European banks are facing the threat of having to reveal their taxes and profits on a country-by-country basis in the latest twist to the EU negotiations over rules to make banks safer.
The European parliament is pressing for the tougher disclosure regime along with a demand for strict curbs on bankers’ bonuses as part of the law implementing the Basel III international accord.
EU member states are largely resisting the initiative, introduced into the overhaul of bank capital rules.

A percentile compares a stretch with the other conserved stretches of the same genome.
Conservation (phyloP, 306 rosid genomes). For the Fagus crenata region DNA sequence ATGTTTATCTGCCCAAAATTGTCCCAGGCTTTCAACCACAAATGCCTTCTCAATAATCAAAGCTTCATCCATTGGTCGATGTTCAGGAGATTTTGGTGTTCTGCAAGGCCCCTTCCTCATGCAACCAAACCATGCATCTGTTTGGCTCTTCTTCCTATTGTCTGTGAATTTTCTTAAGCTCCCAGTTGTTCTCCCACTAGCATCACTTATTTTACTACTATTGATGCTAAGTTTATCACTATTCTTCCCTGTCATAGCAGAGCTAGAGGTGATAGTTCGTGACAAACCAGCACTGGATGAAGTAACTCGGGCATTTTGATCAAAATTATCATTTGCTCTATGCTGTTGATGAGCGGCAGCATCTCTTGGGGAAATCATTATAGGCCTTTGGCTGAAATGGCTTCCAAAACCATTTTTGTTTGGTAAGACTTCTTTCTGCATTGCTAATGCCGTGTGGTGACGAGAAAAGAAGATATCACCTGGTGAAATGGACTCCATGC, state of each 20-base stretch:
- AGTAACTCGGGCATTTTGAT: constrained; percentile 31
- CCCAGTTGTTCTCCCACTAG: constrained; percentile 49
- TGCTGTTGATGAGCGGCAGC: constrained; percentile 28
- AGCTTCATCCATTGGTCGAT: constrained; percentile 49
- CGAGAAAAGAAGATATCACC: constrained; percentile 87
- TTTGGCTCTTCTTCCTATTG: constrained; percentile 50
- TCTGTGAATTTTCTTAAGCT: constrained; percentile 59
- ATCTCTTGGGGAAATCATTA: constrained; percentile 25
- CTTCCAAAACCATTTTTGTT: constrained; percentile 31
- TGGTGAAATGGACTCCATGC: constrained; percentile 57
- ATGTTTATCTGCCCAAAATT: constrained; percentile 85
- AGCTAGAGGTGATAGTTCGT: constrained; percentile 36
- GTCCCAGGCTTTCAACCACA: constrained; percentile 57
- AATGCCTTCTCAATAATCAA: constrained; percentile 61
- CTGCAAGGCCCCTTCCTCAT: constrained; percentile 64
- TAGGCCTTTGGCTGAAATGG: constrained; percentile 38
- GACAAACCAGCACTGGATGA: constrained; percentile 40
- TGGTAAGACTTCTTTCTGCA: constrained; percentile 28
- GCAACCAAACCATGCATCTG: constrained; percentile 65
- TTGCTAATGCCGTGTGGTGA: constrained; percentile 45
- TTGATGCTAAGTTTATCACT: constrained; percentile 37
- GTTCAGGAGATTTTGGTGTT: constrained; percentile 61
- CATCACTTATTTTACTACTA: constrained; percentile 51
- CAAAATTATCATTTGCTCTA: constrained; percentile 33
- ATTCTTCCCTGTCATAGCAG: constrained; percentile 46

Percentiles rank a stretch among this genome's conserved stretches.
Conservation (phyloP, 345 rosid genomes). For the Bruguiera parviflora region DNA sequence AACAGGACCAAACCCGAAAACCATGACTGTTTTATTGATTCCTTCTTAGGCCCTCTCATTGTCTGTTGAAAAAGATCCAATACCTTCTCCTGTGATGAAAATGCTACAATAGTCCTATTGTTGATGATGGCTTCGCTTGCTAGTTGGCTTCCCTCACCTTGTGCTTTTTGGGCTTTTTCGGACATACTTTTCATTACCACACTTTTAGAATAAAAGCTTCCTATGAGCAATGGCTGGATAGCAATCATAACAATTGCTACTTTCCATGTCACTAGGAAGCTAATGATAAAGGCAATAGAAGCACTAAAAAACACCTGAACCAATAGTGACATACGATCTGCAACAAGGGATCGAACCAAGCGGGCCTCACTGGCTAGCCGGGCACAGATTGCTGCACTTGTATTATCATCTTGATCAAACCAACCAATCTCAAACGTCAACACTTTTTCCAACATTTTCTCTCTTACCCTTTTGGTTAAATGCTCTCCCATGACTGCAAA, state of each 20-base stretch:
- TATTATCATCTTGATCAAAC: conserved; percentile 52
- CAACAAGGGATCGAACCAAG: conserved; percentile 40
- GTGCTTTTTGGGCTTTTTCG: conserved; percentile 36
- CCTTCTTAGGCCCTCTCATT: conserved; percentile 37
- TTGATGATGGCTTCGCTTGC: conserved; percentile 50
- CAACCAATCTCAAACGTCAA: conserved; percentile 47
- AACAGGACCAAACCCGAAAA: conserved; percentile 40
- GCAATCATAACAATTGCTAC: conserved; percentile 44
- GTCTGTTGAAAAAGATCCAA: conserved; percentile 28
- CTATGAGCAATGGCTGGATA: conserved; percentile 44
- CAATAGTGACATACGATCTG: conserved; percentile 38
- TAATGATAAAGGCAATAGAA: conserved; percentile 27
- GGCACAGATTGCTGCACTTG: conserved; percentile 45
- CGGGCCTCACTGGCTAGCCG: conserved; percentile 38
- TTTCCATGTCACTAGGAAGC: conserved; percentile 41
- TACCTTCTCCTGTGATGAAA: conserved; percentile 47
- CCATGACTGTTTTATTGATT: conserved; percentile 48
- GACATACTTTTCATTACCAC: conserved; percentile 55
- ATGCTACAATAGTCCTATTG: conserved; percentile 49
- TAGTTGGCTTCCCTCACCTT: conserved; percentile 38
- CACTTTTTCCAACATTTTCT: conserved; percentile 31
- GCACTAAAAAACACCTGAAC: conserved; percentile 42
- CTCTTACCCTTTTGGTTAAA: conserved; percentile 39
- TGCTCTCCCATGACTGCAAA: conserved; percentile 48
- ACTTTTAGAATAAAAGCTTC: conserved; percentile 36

Under the proposal, Barclays, for instance, would be required to publish its profits and taxes in every national jurisdiction – from the UK to Zimbabwe.
Banks are worried that the requirements – which would upend their bookkeeping practices and leave them vulnerable to public pressure over taxes – could be passed in the final haggling over the law.
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